“We also met with the International Planned Parenthood Federation affiliate Family Planning Association of Malawi (FPAM) who was forced to stop their participation in the LINKAGES project which provides HIV and AIDS prevention, care, and treatment services for key populations. Because of the GGR they were forced to close four clinics,” Sippel added.
There is also a further effect on a community that’s hard hit by climate change, and vulnerable to a range of climate concerns such as intense rainfall and droughts, among many other issues. These issues, although not directly related to GGR, further amplify the negative effects such foreign policy has on those at the center of the crisis, according to advocates.
“When women are displaced because of climate change, their risk of exposure to gender-based violence often increases,” Sippel told IPS. “They are walking longer distances to get water and firewood. Also, as women enter camps post-disaster, their access to SRHR services can often be limited.”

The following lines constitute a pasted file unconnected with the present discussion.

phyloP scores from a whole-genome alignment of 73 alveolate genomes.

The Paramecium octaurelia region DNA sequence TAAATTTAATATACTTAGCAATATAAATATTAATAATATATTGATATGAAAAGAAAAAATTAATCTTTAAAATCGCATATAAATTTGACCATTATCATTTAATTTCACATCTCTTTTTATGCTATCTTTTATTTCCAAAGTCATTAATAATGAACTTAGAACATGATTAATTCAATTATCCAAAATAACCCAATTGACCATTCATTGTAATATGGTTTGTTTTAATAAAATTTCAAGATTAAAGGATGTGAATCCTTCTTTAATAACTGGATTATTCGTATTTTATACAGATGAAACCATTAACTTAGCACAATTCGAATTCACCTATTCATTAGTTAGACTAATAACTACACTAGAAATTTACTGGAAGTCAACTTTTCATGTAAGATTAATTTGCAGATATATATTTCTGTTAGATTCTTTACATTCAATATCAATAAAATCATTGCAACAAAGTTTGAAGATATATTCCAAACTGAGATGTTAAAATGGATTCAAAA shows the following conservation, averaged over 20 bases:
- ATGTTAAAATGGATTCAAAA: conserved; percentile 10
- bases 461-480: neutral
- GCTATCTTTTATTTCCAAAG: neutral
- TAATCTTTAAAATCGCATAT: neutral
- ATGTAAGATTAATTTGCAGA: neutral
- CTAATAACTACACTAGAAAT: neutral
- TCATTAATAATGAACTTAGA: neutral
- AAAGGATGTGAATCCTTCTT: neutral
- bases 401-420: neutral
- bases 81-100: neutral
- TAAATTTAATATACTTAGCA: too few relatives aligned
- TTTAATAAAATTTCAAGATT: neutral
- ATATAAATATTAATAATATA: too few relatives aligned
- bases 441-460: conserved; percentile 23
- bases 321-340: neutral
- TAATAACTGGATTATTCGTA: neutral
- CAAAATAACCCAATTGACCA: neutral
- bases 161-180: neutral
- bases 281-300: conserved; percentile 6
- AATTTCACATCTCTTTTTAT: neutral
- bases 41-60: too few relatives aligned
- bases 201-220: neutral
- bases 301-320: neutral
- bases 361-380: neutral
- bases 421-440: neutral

U.S. President’s Global Gag Rule is Having Negative Impact on the Health of Malawians: ReportWednesday, February 19, 2020
How Nigeria’s Police used Telecom Surveillance to Lure & Arrest JournalistsWednesday, February 19, 2020
As Planet Burns, One Million Species in World’s Eco-System in Danger of ExtinctionTuesday, February 18, 2020
Will Zimbabwe Allow Freedom of Airwaves and Freedom of Speech too?Tuesday, February 18, 2020
Global Economy Still Slowing, Dangerously VulnerableTuesday, February 18, 2020
Biodiversity & Agriculture: Nature’s Matrix & Future of ConservationTuesday, February 18, 2020
Can Indian Farmers Adapt to Water Loss?Tuesday, February 18, 2020
Coronavirus Epidemic Has Implications for Life ExpectancyMonday, February 17, 2020
Tackling Climate Change and Preserving the Water Body: A Bangladeshi PerspectiveMonday, February 17, 2020
That Mobile Game that’ll Generate Climate Solutions from Players Around the WorldMonday, February 17, 2020